One of the people I look forward to seeing at an NFPW conference is Glennis McNeal. She splits her time between Oregon and California and is one of the members who always makes the conference more fun. She is always looking for new adventures and is always willing to step up and learn something new. One example is when she worked a shift for the Food Network’s “Restaurant Impossible,” program when they revamped the Mill Creek Cattle Company restaurant in Redlands, CA. She did whatever was needed to make that particular program a success. She finds a way to succeed with everything she attempts. Meet my friend, Glennis McNeal.
Name : Glennis McNeal
City and State: Beaverton, Oregon and Redlands, CA
Affiliate and any leadership positions:
I’m a member of Oregon Press Women and Arizona Professional Writers. I served as OPW president twice, POPPS president once, currently POPPS newsletter editor. Coordinated a Lewis and Clark pre-conference tour before the Seattle NFPW conference. Coordinated the pre- and post-conference tours for the Arizona NFPW conference. Still send out meeting notices and news for Oregon Press Women.
Years a member of NFPW: 41 this year
Tell us a little about you.
I’m a self-taught freelance journalist, public relations practitioner, medical writer and magazine editor. My professional communications training came through Oregon Press Women and NFPW. Workshops and conversations with fellow members provided answers to questions as well as inspiration. Contact with fellow members fired me with desire to improve, and gave me courage to take on new ventures. The examples of their published work provided new ideas. The examples of their lives were potent guideposts, and still are.
I was the Public Information Director for a national lay health nonprofit, The National Psoriasis Foundation. I worked there for a decade and after retiring, earned a college degree in Arts and Humanities from Linfield College in Oregon.
Now I’m having a tough time saying these two dirty words: “I’m retired.”
Any career advice you would give?
Keep up with technology.
Don’t be afraid to tackle something new, even if you seem unqualified. I once confided in my late husband, George, “I don’t know how to do all the things this new project requires.” He responded, “Well, nobody knows everything about anything. Find someone who can help you with the unfamiliar stuff.” It worked for me!
That being said, I wish I had pursued my college education much sooner. I’d have done a better job if I’d known what I was doing.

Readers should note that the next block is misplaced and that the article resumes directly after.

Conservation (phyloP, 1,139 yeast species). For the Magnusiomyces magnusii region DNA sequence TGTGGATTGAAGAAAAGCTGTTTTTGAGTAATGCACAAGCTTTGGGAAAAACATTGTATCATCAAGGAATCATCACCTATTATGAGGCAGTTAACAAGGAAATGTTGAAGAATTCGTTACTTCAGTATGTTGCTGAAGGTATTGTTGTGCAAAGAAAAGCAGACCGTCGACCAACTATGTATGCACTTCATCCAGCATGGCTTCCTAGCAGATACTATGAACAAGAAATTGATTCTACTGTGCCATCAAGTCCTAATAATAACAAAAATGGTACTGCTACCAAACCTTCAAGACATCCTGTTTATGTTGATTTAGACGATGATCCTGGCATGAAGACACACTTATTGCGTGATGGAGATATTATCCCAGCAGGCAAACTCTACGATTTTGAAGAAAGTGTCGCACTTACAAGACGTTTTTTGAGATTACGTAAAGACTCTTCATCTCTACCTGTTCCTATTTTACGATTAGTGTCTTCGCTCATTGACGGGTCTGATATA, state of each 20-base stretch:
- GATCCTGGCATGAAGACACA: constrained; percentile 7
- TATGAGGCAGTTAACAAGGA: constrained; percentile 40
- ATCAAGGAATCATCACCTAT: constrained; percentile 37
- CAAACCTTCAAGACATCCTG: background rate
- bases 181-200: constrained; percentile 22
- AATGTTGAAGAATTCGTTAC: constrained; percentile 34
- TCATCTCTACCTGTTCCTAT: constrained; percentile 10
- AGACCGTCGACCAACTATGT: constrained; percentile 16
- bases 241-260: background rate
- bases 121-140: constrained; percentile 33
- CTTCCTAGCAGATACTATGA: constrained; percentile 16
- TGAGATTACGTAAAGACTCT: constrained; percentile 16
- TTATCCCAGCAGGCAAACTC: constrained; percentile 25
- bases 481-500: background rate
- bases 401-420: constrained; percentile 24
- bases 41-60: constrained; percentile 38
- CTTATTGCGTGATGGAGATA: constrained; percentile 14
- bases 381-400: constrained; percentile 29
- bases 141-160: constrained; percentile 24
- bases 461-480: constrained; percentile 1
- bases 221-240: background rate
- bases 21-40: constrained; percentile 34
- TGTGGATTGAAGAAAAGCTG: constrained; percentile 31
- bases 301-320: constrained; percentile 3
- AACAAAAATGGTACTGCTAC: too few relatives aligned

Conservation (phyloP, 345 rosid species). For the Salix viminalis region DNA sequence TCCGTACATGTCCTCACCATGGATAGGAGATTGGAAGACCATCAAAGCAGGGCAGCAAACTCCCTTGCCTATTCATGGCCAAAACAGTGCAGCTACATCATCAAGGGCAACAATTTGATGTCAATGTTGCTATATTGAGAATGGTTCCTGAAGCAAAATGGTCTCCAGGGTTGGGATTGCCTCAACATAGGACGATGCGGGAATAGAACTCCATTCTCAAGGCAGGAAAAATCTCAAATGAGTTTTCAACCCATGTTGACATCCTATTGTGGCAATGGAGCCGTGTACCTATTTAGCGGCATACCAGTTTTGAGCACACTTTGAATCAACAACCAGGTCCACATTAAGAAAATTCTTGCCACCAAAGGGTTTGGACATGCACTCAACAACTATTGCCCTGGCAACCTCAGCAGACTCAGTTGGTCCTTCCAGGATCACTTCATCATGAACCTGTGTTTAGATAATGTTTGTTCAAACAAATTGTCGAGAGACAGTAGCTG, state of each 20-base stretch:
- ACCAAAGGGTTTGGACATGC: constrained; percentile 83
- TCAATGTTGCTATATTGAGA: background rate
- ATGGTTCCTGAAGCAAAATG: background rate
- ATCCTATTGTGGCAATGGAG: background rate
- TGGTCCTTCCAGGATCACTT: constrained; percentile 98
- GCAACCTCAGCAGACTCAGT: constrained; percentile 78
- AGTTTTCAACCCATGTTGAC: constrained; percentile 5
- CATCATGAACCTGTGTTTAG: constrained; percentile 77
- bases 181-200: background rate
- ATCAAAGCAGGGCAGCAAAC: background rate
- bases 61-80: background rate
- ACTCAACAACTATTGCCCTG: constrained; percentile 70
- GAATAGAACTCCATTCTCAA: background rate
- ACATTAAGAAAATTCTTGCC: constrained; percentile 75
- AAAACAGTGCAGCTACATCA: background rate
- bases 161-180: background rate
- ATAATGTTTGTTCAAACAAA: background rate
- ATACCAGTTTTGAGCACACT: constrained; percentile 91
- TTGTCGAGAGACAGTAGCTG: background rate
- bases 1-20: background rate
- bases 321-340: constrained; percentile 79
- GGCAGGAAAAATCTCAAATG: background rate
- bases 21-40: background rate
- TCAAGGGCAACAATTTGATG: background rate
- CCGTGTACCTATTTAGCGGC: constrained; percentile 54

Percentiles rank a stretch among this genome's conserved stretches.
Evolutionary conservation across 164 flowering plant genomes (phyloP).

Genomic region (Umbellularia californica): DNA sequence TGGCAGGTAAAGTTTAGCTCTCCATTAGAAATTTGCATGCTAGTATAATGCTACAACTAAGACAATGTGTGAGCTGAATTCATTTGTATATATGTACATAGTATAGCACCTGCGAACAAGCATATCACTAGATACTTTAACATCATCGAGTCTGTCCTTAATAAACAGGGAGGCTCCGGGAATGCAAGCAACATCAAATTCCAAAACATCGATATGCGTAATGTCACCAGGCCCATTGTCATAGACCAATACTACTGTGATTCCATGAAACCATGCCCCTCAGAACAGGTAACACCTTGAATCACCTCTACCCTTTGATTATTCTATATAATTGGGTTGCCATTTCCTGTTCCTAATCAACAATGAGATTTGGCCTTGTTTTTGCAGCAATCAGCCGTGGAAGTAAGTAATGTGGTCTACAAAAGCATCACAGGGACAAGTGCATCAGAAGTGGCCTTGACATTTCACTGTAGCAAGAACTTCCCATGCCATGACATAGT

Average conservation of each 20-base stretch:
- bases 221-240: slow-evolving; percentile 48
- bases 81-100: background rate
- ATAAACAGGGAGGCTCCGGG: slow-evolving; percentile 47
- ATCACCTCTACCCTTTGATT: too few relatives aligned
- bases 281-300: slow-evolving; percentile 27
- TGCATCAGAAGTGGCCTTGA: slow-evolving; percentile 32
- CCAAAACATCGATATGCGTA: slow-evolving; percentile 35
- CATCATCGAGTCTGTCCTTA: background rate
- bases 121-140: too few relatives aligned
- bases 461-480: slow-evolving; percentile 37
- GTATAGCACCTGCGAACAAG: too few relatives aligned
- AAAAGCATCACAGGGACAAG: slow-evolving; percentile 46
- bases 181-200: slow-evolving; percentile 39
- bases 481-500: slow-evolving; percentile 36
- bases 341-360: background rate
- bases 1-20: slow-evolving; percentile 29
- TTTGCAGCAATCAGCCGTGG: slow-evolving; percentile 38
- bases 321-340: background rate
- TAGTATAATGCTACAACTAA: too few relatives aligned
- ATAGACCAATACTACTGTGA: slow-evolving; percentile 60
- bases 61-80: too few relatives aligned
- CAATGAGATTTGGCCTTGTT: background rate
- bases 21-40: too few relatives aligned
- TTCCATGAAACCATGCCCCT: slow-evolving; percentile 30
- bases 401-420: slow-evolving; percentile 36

A pleasant attitude and a sense of humor goes a long way, especially if you genuinely like people.
Which talent would you most like to have?
Perfect pitch. And a singing voice worth the gift of any pitch at all.
If you could live anywhere, where would it be?
Anywhere with interesting things to see and do. I’m an Oregon resident and also a snowbird– 21 years in Arizona, two years so far in California. Loved Arizona Press Women. In Redlands, California, I’ve joined a book club that meets in a brewery.
What book are you reading?
Missoula–Rape and the Justice System in a College Town, by Jon Krakauer. I’m from Montana and can’t wait to hear what my University of Montana friends think of the book. I’m prepared to wipe spittle from my eyeglasses.
What would people be surprised to learn about you?
I played the baritone sax in a Wyoming high school marching band and in the school’s dance band. I was a nightclub hostess and hat check girl in South Dakota. For years I edited a quarterly publication for a Weight Watchers franchise. When I told people at NFPW conferences, “I edit ‘The Loser’,” their sympathetic response was usually, “Maybe you’ll have better luck in next year’s communications contest.” The publication’s name was, in fact, “The Loser” and it actually won a few prizes.
Why is your affiliate and NFPW important to you?
Each has provided lifelong friends and opportunities not available to me by other means. Members were resources for me when I was freelancing and later, when I was seeking space nationally for health news.
Also, I love their profane commentary during pre- and post-conference tours and when meeting them in hotel bars. Conference trips exposed me to wonderful areas of the country in the company of people who knew–and shared–the real story behind the tourism hype.
Way to follow you on.
I’m on Facebook. You’ll see frequent pictures of my 8 grandchilden!